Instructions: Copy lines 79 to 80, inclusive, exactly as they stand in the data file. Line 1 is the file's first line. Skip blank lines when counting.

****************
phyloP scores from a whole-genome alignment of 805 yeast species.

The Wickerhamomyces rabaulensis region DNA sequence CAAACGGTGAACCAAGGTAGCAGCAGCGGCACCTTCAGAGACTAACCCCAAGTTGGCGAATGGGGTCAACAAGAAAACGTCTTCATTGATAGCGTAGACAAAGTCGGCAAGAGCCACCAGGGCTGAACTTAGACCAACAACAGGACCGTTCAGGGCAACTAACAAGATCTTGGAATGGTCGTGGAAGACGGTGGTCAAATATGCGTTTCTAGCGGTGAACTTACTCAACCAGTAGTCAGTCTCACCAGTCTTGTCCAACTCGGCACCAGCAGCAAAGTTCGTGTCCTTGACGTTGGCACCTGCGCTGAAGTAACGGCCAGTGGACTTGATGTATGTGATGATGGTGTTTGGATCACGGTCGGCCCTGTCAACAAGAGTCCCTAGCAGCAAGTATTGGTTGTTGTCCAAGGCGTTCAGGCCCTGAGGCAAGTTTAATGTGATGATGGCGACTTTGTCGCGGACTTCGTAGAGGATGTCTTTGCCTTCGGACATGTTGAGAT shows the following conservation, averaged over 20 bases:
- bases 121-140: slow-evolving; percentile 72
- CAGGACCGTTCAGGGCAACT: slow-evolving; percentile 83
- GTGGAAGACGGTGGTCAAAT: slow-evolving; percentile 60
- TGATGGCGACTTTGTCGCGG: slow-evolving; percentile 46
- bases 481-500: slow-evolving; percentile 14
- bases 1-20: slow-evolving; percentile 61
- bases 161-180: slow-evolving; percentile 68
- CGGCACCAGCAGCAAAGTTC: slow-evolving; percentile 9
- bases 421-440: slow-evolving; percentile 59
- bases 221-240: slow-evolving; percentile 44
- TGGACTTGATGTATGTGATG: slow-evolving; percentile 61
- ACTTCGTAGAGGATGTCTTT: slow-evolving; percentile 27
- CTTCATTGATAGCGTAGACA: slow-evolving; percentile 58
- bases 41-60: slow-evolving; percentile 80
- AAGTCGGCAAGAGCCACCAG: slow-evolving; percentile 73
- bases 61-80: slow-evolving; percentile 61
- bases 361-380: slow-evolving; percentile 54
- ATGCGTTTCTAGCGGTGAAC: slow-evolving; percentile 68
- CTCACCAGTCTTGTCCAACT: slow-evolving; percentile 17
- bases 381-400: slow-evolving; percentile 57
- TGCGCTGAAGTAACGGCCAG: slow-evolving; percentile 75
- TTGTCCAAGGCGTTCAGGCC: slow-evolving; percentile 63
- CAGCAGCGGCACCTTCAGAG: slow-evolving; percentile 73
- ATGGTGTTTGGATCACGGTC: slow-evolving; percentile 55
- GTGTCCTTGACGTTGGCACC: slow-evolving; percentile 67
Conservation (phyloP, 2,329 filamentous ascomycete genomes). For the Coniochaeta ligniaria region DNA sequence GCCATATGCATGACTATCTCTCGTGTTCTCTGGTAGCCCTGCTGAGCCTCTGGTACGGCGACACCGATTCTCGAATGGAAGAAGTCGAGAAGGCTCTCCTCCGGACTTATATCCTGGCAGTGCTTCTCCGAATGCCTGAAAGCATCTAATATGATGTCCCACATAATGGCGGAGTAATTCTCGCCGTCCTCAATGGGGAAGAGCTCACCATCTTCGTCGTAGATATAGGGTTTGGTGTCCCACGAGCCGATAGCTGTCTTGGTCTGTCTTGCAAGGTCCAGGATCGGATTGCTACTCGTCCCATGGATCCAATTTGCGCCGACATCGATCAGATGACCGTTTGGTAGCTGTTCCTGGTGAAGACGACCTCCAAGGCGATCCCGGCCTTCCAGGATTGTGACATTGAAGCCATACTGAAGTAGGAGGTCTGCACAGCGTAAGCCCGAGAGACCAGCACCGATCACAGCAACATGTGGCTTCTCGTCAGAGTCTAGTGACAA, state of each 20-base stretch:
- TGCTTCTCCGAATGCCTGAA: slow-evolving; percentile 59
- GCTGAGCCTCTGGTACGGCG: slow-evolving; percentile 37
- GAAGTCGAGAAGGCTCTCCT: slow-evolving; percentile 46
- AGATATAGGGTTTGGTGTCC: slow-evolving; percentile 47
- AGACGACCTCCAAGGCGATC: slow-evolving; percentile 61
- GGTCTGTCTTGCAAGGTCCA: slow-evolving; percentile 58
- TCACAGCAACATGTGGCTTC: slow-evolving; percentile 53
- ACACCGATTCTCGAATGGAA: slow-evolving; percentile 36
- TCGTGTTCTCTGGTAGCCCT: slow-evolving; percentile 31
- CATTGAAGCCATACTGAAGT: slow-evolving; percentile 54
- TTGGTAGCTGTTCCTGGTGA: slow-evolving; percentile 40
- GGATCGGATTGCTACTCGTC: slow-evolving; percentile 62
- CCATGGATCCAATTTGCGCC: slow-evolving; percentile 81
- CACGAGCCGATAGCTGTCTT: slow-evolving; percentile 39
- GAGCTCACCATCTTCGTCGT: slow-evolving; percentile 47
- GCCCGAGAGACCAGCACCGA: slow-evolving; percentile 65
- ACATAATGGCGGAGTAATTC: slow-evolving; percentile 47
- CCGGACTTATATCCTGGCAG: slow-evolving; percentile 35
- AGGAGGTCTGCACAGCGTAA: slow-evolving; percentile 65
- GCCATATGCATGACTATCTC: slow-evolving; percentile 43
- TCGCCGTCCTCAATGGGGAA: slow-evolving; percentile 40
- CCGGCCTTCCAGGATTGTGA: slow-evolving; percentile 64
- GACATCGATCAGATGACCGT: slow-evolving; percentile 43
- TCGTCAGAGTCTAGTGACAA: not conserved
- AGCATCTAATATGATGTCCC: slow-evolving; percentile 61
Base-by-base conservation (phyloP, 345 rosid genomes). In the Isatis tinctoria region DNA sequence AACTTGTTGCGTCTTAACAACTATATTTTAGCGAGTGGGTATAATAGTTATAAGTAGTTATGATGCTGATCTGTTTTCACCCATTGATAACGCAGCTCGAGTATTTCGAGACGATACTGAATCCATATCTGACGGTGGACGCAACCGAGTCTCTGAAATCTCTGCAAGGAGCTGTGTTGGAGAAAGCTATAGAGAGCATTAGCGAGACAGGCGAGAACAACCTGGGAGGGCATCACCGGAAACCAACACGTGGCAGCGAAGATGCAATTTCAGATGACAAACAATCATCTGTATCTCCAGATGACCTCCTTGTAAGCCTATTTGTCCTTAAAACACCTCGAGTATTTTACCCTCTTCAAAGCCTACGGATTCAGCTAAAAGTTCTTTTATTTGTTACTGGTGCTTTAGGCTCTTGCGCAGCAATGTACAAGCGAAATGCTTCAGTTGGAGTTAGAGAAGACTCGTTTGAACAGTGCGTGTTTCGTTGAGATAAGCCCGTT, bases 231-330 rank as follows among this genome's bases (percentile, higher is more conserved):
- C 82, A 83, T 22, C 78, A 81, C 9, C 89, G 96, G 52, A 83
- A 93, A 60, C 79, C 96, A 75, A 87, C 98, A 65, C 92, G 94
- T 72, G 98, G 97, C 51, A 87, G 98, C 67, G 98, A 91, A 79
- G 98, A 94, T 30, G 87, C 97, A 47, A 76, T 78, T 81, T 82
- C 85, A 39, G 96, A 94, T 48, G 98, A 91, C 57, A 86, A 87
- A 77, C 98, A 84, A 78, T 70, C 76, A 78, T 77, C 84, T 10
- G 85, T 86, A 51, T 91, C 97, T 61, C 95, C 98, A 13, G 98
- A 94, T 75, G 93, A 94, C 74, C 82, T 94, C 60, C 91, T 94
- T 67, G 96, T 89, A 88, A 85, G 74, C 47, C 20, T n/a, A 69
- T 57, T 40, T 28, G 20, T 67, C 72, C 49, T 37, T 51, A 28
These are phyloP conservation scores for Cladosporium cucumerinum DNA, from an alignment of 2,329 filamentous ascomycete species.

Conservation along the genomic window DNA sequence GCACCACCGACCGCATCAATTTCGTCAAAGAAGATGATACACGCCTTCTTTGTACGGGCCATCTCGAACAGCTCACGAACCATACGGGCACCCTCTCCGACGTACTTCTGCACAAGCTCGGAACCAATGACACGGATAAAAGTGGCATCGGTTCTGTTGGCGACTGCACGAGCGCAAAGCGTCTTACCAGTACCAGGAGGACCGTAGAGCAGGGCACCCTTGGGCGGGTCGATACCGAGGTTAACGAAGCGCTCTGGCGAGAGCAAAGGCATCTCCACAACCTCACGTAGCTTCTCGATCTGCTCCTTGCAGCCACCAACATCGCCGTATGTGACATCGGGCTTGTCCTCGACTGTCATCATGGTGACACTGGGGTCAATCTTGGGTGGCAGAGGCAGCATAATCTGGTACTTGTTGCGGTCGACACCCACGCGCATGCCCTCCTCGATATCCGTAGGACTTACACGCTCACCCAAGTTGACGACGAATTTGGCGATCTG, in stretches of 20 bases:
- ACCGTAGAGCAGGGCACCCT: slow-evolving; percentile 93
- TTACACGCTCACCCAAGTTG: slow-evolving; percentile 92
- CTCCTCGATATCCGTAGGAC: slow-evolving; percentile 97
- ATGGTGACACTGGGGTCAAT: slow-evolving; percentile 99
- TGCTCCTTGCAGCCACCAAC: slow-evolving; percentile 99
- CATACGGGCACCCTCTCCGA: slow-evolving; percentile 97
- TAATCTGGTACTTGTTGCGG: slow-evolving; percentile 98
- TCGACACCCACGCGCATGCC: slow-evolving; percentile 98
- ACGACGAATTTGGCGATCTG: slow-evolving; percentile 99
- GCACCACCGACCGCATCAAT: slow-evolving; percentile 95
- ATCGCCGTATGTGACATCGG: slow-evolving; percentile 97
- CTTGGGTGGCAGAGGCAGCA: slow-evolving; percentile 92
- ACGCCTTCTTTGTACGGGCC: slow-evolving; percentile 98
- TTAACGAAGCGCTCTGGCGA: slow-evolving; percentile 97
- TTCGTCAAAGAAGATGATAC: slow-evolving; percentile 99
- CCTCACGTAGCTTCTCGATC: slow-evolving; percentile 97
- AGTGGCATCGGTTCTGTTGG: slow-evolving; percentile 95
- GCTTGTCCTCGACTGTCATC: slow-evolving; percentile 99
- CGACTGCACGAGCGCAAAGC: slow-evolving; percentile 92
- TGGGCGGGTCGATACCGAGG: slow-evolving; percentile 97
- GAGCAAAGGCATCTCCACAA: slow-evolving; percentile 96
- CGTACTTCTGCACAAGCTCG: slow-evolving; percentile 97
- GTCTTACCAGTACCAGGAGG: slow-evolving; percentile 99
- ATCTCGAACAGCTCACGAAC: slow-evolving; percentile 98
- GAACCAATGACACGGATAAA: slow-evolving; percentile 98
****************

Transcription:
- ACGCCTTCTTTGTACGGGCC: slow-evolving; percentile 98
- TTAACGAAGCGCTCTGGCGA: slow-evolving; percentile 97